All this data that tracks our every move needs interpretation.  Sure, there are algorithms and all this other schmact that I don’t care about to analyze our thoughts and future actions.  However, they can’t do my job.

When a Patrolbot enters a less than reputable den, criminals scatter like cockroaches.  I enter like I’m one of them.  And they always give up information for the right price.

Not everyone is cut out to be a Bounty Hunter.  My connections keep my stick tabs full of lons and my ship flying in every quadrant in the Galaxy.

You think you can do what I do?  Can you stay one step ahead of the Flyers so they don’t “relieve” you of your payment?  Are you prepared to shoot anyone who gets in your way?  Can you step on both sides of the law without being covered in schmact? 

That’s what I thought.  Now, scuttle back to the safety of your perfectly terraformed, Galaxy-run hunk of rock.

Sunday, June 8, 2014

Flying High

Blue Angels at Air Show
The Blue Angels against a blue sky.

The roar of engines tearing through the blue. The smell of jet fuel mingling with sunscreen. Fighting against the tidal wave of the hordes. Yesterday, I attended the Air Show. The flying was amazing.

What I learned:
  1. What people can train their bodies to endure is incredible. 5 Gs? Most of us would have passed out well before.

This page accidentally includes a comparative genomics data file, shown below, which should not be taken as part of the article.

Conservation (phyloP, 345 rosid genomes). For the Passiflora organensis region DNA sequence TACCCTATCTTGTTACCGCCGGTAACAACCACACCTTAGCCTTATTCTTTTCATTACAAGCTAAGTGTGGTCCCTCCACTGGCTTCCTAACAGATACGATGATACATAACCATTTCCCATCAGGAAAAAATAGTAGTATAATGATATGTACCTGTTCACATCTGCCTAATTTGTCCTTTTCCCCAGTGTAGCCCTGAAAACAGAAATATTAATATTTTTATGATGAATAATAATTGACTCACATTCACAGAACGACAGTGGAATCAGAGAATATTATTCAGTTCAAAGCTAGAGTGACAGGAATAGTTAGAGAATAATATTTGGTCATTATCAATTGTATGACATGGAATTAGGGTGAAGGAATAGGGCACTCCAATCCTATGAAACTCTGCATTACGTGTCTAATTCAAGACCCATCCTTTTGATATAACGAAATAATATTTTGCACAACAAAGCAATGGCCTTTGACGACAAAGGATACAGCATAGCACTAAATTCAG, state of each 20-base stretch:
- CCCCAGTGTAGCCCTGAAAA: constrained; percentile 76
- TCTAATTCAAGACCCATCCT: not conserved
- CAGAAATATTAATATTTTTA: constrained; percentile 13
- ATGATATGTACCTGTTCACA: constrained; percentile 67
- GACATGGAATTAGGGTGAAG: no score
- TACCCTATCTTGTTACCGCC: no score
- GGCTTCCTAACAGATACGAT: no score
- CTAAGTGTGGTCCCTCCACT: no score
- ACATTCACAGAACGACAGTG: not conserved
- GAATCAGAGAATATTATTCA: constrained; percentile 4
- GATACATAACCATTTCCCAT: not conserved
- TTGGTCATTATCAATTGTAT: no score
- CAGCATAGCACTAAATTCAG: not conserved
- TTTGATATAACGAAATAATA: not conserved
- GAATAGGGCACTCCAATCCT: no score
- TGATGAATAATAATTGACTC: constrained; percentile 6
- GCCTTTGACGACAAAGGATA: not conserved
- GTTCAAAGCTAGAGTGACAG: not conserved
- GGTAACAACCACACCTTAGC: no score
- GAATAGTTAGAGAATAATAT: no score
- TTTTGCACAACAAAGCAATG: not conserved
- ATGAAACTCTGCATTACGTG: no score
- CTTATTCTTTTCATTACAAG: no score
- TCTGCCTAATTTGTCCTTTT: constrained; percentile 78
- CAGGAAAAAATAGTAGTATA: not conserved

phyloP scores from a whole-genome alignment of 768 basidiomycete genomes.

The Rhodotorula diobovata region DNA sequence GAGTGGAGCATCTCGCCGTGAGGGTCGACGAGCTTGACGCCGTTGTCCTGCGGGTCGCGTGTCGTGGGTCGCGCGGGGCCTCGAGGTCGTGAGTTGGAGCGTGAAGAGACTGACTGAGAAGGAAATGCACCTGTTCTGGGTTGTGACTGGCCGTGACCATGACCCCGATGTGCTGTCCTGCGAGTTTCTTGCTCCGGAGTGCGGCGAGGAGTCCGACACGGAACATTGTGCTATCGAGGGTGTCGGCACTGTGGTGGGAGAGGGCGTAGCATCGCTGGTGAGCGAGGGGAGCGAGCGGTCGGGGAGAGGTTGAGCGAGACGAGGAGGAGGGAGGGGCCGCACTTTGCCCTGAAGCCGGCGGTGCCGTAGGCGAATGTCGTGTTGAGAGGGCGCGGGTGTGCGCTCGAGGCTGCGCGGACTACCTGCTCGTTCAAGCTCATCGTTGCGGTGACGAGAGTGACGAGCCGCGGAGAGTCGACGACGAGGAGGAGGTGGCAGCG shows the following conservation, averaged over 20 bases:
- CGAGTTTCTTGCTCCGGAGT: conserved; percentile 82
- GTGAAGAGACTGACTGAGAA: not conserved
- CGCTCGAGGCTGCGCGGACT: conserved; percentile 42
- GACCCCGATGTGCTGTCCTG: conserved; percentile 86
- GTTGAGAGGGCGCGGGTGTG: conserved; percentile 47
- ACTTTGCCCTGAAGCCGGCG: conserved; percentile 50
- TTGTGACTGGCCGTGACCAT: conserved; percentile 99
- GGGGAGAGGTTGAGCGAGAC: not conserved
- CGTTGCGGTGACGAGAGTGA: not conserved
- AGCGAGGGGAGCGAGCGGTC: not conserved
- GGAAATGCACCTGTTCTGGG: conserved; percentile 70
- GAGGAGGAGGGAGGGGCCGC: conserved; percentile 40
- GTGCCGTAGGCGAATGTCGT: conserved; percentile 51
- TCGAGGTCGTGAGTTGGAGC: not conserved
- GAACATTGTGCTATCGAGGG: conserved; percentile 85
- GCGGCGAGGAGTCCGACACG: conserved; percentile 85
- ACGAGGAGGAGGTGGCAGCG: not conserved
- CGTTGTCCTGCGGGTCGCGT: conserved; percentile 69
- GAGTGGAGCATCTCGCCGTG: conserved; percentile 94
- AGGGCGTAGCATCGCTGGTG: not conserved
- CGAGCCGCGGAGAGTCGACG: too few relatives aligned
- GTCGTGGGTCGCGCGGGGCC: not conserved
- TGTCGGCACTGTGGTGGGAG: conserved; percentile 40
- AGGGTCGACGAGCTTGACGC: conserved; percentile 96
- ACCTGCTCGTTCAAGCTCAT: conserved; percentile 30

2. In a large crowd, half will be pushing strollers.

  3. The only shade lies under the planes on display. Unless you have a hangar into which to duck.

  4. Everyone holds up their phones or tablets to take pictures. No one uses a real camera anymore, including yours truly, unless equipped with a telescopic lens.

  5. The only thing that surpasses my not so great picture taking is my attempt at video taking.  (My brother took the pic above.)

  6. I should invest in a portable phone charger.

  7. Just by watching how the planes do those tricky moves, my mind begins to roll.
I am very excited to get my pen gliding across the page and integrate what I saw into one great space battle.

Friday, June 6, 2014

Fly Me to the Moon

There’s a lot of flying in a space opera.  (I know, you’re shocked.)  Where Pirates Go to Die mainly centers around one non-Galaxy-regulated ship, the Tigerlily.  To watch some spectacular flying in person, I’m heading to the Air Show this weekend. 

As many of you know, my brother is a pilot.  The aviator’s club to which he belongs gave Air Show VIP passes and is throwing a hangar party all afternoon and into the evening.  And, as a good sister, I get to go, too!  (Yay me!)  There’s a rumor that the Blue Angels will be guests at the hangar party.  Their flying is nothing short of awesome.  (Need to remember to bring earplugs for when those jets pass.)  I hope the rumor is true.  How cool would it be to meet them?  Hopefully, they will be able to give me some of their limited time to ask them plenty of questions about flying those fighter jets.  What I won’t do for research.

I’m hoping to pick up a few good moves for Wretch (the Tigerlily’s pilot) to use, especially during the final in-space battle.  Maybe, I’ll even take some halfway decent photos with my phone to share.